Beta Ganglion Cells in Cat Retina
Point pattern of cells in the retina, each cell classified as `on' or `off'. A bivariate point pattern.
betacells is an object of class
representing the point pattern of cell locations.
x Cartesian $x$-coordinate of cell
y Cartesian $y$-coordinate of cell
marks factor with levels
indicating ``off'' and ``on'' cells
ppp.object for details of the format.
Cartesian coordinates are given in microns.
betacells.extra is a list with one component
which is the vector of areas (in square microns) of the cells
in the pattern.
W"assle et al (1981), Figure 6(a),
scanned and processed by Stephen Eglen
This is a new, corrected version of the old dataset
ganglia. See below.
These data represent a pattern of beta-type ganglion cells
in the retina of a cat recorded by W"assle et al. (1981).
Beta cells are associated
with the resolution of fine detail in the cat's visual system.
They can be classified anatomically as ``on'' or ``off''.
Statistical independence of the arrangement of the
``on''- and ``off''-components
would strengthen the evidence for Hering's (1878) `opponent theory'
that there are two separate channels for sensing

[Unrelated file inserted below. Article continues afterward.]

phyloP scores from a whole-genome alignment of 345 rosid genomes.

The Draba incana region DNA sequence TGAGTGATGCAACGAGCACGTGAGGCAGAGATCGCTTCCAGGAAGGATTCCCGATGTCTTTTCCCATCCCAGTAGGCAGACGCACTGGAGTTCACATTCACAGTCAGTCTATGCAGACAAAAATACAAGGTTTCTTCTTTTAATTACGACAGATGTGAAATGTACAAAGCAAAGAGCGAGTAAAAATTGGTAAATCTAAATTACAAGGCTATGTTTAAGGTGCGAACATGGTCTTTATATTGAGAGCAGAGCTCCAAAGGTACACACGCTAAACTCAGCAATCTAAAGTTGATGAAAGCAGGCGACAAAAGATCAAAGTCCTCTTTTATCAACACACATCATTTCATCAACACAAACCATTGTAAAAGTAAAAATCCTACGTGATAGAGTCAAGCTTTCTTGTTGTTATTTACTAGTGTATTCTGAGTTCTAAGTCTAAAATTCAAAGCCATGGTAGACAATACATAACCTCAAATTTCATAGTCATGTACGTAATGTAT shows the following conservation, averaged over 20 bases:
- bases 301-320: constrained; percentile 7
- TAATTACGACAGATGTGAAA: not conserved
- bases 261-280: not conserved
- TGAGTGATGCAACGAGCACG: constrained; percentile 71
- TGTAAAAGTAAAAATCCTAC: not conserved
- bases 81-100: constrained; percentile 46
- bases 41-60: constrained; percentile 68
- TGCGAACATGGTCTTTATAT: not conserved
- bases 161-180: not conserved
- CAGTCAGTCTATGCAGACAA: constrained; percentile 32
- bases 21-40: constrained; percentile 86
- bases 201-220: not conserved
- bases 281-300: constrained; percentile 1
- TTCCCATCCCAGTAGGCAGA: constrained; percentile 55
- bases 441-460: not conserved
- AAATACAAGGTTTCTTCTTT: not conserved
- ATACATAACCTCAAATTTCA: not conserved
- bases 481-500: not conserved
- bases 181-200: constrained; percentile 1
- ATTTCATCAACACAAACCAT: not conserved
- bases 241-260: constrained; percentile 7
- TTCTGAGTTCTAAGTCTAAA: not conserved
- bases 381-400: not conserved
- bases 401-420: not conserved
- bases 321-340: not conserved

``brightness'' and ``darkness''.
See W"assle et al (1981). There is considerable current interest
in the arrangement of cell mosaics in the retina, see
Rockhill et al (2000).
The dataset is a multitype point pattern giving the locations and types (``on'' or ``off'') of beta cells observed in a rectangle of dimensions $750 \times 990$ microns. Coordinates are given in microns (thousandths of a millimetre). The original source is Figure 6 of W"assle et al (1981), which is a manual drawing of the beta mosaic observed in a microscope field-of-view of a whole mount of the retina. Thus, all beta cells in the retina were effectively projected onto the same two-dimensional plane. The data were scanned in 2004 by Stephen Eglen from Figure 6(a) of W"assle et al (1981). Image analysis software was used to identify the soma (cell body). The $x,y$ location of each cell was taken to be the centroid of the soma. The type of each cell (``on'' or `off'') was identified by referring to Figures 6(b) and 6(d).
The area of each soma (in square microns) was also computed,
and is provided in the dataset
Note that this is a corrected version of the
dataset provided in earlier versions of
The earlier data
ganglia were not faithful to the scale
in the original paper and contain some scanning errors.
Hering, E. (1878) Zur Lehre von Lichtsinn. Vienna.
Van Lieshout, M.N.M. and Baddeley, A.J. (1999) Indices of dependence between types in multivariate point patterns. Scandinavian Journal of Statistics 26, 511--532.
Rockhill, R.L., Euler, T. and Masland, R.H. (2000) Spatial order within but not between types of retinal neurons. Proc. Nat. Acad. Sci. USA 97(5), 2303--2307.
W"assle, H., Boycott, B. B. & Illing, R.-B. (1981). Morphology and mosaic of on- and off-beta cells in the cat retina and some functional considerations. Proc. Roy. Soc. London Ser. B 212, 177--195.
data(betacells) plot(betacells) plot(betacells$window, main="beta cells") symbols(betacells$x, betacells$y, circles=sqrt(betacells.extra$area/pi), inches=FALSE, add=TRUE)